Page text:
How Did a Small Group Do This? Drs. Eran Bendavid and Chirag Patel conducted a comprehensive study examining the global pandemic policy response, analyzing extensive data on government strategies,infections, and mortality. They explored 100,000 possible combinations of tests to identify effective mitigation tactics, ultimately concluding that no government policy had a significant impact on controlling the virus. The researchers found that interventions like lockdowns, business closures, and mask mandates caused substantial economic, social, and health costs without measurable benefits. The policies led to widespread business closures, educational losses, health issues, and increased government surveillance, fundamentally altering societal norms. The study suggests that a small group of decision-makers, influenced by global communications and media, enforced these unprecedented measures. The authors argue that this global policy response, lacking empirical support, has caused profound and lasting damage to societies worldwide. The article emphasizes the need for a thorough reckoning and accountability for the decisions that led to such widespread disruption and harm.

100,000 models show that not much was learned about stopping the Covid-19 pandemic Researchers Eran Bendavid and Chirag Patel analyzed data from 181 countries using nearly 100,000 models to evaluate the impact of government responses on COVID-19 outcomes. Their study found no consistent evidence that policies like lockdowns, school closures, and stay-at-home orders had a significant effect on reducing cases, infections, deaths, or excess mortality. The results showed that about half the time, these policies correlated with better outcomes, and half the time they did not, indicating substantial uncertainty in the effectiveness of these interventions. This lack of clear patterns suggests that definitive claims about the success or failure of government responses are not supported by the data. The researchers argue for improved data collection and more experimentation with public health policies to better understand their impacts in future pandemics. They emphasize that the scientific community should acknowledge the limits of current knowledge and adopt a more cautious approach to making strong claims, which could help restore public trust in science.

Raw Milk Is Having a Moment Despite Growing Health Risks Interest in raw milk is rising, with states like Delaware, Iowa, and Louisiana taking steps to legalize its commercial sale despite longstanding publichealth warnings. Advocates claim raw milk contains more nutrients, enzymes, and probiotics and is tolerable for those with lactose intolerance, contradicting established science. Raw milk, unpasteurized and untreated to kill harmful bacteria, poses significant health risks, including foodborne illnesses like salmonella and E. coli. Pasteurization, a process used since the 1880s, effectively reduces these risks. The trend’s resurgence is driven by financial motives, social media influence, and a desire for natural foods, compounded by declining trust in government institutions. However, experts emphasize that pasteurized milk is just as nutritious and much safer. They debunk myths about raw milk’s supposed health benefits, underscoring that its consumption can lead to serious diseases. The growing popularity of raw milk, despite its risks, highlights the impact of misinformation and the allure of “natural” food trends, stressing the need for public education on food safety.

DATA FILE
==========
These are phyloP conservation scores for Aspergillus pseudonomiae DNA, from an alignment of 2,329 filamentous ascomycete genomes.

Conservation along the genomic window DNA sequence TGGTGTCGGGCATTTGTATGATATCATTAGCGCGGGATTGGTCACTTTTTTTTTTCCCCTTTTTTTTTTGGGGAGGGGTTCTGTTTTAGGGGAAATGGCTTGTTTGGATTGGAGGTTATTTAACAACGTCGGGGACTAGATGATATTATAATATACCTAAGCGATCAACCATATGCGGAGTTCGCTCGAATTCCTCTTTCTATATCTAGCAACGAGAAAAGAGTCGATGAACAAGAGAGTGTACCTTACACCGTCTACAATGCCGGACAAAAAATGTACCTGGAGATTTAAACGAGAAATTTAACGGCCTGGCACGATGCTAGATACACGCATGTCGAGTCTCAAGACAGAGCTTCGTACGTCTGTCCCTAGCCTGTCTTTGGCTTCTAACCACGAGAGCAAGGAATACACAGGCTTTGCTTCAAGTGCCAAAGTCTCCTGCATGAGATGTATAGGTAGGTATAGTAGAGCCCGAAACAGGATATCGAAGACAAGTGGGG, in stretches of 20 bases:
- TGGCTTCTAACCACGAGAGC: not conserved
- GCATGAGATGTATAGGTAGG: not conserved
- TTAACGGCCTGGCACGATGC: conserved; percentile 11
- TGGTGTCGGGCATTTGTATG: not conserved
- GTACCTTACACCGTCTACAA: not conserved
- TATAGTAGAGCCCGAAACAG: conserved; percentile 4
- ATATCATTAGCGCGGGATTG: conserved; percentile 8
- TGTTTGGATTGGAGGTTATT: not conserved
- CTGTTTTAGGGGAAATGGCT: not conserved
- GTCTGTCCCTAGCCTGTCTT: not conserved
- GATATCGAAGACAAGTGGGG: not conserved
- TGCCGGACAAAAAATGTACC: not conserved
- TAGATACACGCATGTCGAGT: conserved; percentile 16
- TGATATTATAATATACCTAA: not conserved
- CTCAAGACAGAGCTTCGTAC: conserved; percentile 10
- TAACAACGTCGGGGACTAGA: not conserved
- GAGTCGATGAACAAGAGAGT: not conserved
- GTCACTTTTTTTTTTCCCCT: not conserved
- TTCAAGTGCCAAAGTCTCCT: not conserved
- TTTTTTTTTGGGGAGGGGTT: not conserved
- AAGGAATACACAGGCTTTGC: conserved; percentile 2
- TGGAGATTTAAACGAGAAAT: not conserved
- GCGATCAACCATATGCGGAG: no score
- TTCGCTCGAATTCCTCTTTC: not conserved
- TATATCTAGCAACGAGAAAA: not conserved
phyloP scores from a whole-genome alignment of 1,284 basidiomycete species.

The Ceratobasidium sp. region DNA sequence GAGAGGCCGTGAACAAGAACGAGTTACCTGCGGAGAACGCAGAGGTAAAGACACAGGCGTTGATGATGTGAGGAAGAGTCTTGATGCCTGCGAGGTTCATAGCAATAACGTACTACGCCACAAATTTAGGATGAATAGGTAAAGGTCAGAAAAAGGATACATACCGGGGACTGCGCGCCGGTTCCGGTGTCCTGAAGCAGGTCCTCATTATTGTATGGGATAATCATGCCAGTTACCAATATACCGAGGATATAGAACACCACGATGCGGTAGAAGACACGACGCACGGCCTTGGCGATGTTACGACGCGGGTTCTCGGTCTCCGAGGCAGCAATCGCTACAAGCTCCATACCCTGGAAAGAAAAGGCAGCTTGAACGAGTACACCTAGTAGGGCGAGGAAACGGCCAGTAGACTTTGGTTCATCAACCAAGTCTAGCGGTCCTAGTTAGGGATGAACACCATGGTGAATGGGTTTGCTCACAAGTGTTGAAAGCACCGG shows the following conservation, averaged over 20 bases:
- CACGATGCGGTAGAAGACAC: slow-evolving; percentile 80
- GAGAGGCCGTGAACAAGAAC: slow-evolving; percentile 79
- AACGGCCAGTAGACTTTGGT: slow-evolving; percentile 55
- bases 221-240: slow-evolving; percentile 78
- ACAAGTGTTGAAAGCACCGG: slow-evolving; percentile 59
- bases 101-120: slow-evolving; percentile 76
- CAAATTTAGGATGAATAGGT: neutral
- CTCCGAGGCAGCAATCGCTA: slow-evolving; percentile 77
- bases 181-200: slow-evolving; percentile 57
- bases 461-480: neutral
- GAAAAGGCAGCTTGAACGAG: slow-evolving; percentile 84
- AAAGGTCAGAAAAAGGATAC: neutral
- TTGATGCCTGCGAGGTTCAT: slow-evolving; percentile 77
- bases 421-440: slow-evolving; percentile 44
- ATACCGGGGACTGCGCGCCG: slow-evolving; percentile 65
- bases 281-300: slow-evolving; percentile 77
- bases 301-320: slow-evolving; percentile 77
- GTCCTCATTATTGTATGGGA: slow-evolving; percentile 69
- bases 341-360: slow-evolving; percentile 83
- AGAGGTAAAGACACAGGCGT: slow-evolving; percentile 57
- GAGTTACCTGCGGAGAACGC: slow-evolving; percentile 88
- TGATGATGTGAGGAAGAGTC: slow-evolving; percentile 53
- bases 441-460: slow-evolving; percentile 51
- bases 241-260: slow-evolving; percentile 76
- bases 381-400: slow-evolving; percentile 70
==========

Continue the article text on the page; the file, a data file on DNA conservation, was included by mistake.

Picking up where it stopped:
Another GMO ‘Vanity Product:’ Bayer to Sell Gene-Edited Salad Greens in U.S. Stores Bayer has signed an exclusive licensing agreement with Pairwise to develop and market CRISPR-edited mustard greens in the U.S. These greens are engineered to be less bitter and can be eaten raw in salads. Despite the potential market appeal, critics like Claire Robinson from GMWatch warn that these gene-edited greens have not been evaluated for health or environmental risks and could contain toxins or allergens. The agreement allows Bayer to commercialize 10 varieties of Pairwise-edited greens and develop new ones using Pairwise’s proprietary Fulcrum Platform. This partnership is part of Bayer’s strategy to promote CRISPR technology, despite ongoing concerns about the precision and safety of gene editing. The U.S. regulatory framework remains lax, with gene-edited crops not required to be labeled as GMOs, raising further concerns about consumer awareness and safety.

Flag Day 2024: How reciting the Pledge of Allegiance became a patriotic ritual The Pledge of Allegiance, written by Francis Bellamy in 1892 to mark the 400thanniversary of Columbus’s voyage, evolved into a daily recitation in American schools and a key part of U.S. patriotic rituals. Initially adopted to promote national unity, the pledge has undergone changes, including the 1954 addition of “under God” during the Cold War to differentiate the U.S. from the atheistic Soviet Union. Despite its integration into American civil religion, the pledge has faced opposition from religious groups and civil rights advocates, including Jehovah’s Witnesses who compared the salute to Nazi practices. Over time, Supreme Court rulings and societal shifts have influenced how the pledge is perceived and recited, highlighting ongoing debates about patriotism, individual rights, and religious freedom in the U.S. Flag Day, first celebrated in 1885, remains a symbol of American unity and national identity, despite these controversies.